City efforts to end Fast Track Cities AIDS epidemic

3 / 23 / 2023

Fast Track Cities Workshop Japan 2022 was held in Tokyo in November 2022. Fast Track Cities(FTC) workshop will be held in Japan for the second time following the last year. In this workshop, physicians and researchers at home and abroad report on the status of the most recent HIV/AIDS and the current issues, and they can also listen to the voices of the parties involved and their support groups. FTC characteristic is that the healthcare providers, the parties involved, and the supporters meet together. What is FTC in the first place?

What is Fast Track Cities (Fast Track Cities)?

On World AIDS Day (World AIDS Day) on December 1, 2014, many mayors from around the world gathered in Paris, France. A declaration was issued that "They will be united to end the AIDS epidemicby 2030 ", and the 27 city mayors who were attending signed it. This is called the Paris Declaration.

The Joint United Nations Programme on HIV/AIDS (Joint United Nations Programme on HIV/AIDS:UNAIDS) has emphasized the need to accelerate measures against AIDS in cities. Because more than half of the population worldwide is concentrated in urban areas, and many people living with HIV also live in urban areas. In cities, it is easy to connect people with others, but because of the large community and economic disparities, it is difficult to provide support to all people. It is believed that by taking measures based on these characteristics and problems, it will be easier to provide services to more people.

Fast-Track Cities(FTC) was launched there. In FTC framework, partners from cities and municipalities around the world, including UNAIDS, and the International Society of AIDS Care Providers (International Association of Providers of AIDS Care:IAPAC), will collaborate to develop activities. The number of participating cities and municipalities has increased over the years and has grown into large projects.
HIV policies and strategies implemented in FTC member cities will be compiled and shared with the member cities. Better sharing of best practices for other urban efforts is considered one of the benefits of FTC membership.

95-95-95 for the end of the AIDS epidemic

If the viral load in the blood is suppressed by anti HIV treatment, even if the person is infected with HIV, there is no possibility of infecting the sexual partner. Therefore, in 2014, UNAIDS advocated three world targets by 2020: "more than 90% of infected persons are diagnosed and aware of infection," "more than 90% of infected persons are treated with HIV therapy," and "suppress blood viral load in more than 90% of infected persons under treatment." By 2030, it is estimated that 28 million new HIV infections and 21 million deaths will be prevented. The Slogan of achieving 90-90-90 achieved certain results, but unfortunately did not reach the target. To ensure the end of the AIDS epidemic, the next target has been set to be more ambitious, from 90% to 95%.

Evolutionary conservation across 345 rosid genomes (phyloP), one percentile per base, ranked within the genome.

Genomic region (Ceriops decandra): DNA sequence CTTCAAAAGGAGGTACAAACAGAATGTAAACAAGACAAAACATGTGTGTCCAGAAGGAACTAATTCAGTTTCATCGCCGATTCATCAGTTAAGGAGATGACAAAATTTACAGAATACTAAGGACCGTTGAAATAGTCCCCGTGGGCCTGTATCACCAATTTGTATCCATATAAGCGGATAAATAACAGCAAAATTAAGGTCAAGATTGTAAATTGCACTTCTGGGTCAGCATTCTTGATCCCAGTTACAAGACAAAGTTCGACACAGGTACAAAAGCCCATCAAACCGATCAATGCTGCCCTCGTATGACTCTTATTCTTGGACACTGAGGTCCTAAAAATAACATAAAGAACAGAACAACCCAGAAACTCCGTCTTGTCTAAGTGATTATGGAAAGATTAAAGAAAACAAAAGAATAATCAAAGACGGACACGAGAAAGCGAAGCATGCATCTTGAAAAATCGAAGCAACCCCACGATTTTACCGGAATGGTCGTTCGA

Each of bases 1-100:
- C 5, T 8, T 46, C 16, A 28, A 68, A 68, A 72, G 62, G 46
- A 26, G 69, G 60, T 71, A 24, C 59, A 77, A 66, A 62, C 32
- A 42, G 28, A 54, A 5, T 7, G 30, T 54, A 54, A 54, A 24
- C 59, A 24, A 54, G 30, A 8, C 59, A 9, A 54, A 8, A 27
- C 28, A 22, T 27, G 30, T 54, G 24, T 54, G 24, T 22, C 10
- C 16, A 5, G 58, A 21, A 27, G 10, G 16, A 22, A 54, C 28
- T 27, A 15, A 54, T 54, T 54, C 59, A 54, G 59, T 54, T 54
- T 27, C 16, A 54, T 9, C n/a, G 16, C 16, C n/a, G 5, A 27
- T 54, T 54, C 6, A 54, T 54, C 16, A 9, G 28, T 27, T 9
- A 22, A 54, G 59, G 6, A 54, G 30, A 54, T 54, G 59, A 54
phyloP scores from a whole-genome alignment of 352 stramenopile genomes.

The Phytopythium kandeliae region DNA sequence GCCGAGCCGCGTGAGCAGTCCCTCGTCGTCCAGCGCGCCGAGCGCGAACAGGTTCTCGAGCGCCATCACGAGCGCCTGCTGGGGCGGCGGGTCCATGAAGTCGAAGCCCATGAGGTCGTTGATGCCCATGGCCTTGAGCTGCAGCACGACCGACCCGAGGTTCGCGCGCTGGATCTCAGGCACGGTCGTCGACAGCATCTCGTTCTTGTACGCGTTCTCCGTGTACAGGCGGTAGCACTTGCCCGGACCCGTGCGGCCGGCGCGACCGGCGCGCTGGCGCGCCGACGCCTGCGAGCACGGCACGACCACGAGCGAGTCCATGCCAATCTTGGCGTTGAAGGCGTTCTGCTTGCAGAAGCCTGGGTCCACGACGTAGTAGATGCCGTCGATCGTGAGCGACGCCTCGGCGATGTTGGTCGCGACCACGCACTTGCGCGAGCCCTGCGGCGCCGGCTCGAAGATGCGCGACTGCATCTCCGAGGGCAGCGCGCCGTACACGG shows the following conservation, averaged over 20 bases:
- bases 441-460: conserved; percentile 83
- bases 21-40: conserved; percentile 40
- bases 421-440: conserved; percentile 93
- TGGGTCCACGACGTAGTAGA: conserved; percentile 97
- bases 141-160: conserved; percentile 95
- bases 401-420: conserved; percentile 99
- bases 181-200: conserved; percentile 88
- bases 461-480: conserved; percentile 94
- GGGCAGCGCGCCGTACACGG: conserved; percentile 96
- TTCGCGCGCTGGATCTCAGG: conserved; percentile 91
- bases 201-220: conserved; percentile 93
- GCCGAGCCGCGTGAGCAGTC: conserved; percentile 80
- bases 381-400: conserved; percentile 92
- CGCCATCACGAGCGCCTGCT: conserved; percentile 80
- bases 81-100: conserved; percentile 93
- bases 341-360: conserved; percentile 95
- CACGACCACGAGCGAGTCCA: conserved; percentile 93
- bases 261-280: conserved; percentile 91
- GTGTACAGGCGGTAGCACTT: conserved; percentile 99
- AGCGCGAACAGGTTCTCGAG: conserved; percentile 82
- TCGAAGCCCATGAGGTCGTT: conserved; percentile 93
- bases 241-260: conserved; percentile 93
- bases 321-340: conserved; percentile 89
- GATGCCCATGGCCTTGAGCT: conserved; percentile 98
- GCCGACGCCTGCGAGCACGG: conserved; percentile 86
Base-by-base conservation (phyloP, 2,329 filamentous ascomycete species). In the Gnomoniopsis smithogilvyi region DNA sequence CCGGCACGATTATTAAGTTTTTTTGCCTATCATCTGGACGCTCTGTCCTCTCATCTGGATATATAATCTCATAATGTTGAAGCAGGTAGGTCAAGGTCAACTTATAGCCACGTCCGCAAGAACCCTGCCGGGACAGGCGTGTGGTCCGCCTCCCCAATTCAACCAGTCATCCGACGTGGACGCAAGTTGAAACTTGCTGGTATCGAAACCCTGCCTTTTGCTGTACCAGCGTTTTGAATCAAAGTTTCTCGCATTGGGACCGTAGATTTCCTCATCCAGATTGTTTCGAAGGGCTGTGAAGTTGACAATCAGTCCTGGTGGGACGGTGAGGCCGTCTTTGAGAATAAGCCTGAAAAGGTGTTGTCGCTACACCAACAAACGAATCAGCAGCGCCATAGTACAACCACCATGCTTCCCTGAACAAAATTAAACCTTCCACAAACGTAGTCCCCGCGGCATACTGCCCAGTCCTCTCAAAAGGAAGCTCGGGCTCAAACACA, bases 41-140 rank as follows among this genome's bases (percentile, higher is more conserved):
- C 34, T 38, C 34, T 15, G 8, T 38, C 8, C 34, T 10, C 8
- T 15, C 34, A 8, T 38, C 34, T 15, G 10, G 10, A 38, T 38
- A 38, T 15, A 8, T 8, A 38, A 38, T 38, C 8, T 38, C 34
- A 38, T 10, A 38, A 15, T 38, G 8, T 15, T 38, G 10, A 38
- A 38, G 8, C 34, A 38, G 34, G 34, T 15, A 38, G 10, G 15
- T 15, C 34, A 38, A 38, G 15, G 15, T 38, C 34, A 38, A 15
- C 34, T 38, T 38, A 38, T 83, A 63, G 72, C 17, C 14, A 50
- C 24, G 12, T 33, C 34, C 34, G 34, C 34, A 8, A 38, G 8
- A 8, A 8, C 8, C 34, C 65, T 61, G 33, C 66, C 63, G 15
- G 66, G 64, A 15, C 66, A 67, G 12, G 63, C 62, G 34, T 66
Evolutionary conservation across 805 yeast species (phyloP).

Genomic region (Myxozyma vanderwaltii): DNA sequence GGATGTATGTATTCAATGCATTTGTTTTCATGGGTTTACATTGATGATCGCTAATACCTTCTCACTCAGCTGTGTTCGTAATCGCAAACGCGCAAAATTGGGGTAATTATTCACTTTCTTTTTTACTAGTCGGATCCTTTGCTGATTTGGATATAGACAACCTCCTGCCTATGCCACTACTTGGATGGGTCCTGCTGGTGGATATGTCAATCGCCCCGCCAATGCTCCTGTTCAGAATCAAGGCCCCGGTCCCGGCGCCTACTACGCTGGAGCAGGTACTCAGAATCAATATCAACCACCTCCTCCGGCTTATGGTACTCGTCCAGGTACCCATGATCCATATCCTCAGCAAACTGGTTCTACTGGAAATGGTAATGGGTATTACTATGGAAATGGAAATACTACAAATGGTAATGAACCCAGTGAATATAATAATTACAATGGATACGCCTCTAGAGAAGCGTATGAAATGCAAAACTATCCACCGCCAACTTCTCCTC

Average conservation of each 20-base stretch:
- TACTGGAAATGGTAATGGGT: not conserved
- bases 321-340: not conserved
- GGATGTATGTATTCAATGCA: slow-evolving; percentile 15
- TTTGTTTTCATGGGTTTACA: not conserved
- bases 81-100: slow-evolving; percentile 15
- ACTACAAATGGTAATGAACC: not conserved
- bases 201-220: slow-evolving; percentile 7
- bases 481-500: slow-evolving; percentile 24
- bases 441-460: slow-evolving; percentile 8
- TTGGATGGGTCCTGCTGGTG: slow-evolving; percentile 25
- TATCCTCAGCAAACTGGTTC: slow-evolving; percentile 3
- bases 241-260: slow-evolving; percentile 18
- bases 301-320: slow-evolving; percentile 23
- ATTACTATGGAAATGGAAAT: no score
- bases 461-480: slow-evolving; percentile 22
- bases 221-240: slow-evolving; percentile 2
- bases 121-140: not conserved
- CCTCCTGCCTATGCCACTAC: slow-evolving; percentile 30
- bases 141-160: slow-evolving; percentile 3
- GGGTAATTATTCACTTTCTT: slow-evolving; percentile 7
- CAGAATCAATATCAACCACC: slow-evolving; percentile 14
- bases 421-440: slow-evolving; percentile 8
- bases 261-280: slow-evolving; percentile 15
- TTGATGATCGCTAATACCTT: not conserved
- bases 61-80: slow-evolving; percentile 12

[Target by 2025]
1. More than 95% of infected persons should be diagnosed and aware of infection.
2. More than 95% of diagnosed infected persons receive anti HIV therapy.
3. Suppression of viral load in blood in > 95% of infected persons on treatment.

Urban Initiatives for HIV.

However, with targets alone, realization is far from being achieved, and efforts are required not only in the medical community but also in various fields. Following the Paris Declaration in 2014, the press release issued by UNAIDS pointed out that there are discrimination and stigma towards people living with HIV as barriers to achieving the above goals. If HIV is found to be infected and is feared to be discriminated or stigmatized from the surroundings and the feet are far from the test, the initial goal of "more than 90% of infected people are diagnosed and aware of infection" cannot be achieved. It is important to have the right knowledge and interest in HIV/AIDS not only among the parties and healthcare professionals, but also across the community.

In order to achieve the goal of the end of AIDS, IAPAC director José M. Zuniga said it is required to eliminate disparities in HIV prevention, testing, and treatment. "To that end, we need to consider this issue on a global scale, act regionally, and take community-driven interventions while utilizing programs and resources that have been present in different cities."

In October 2022, FAST-TRACK CITIES 2022 was held in Seville, Spain. A number of cities, including remote participants, brought together the municipalities and others involved. Here, the Seville Declaration was issued as a supplement to the Paris Declaration in 2014. It contains ten commitments. These include the unreasonable elimination of regulations and legislation on HIV. It also included support for building connected care from testing to treatment and for continuing treatment, and efforts to collect, analyze, and use HIV data from different cities on a community-based basis.

FTC aims to focus on the communities that support HIV actors and their peoples, and to spread efforts in different cities worldwide to end the AIDS epidemic.

・Fast-Track Cities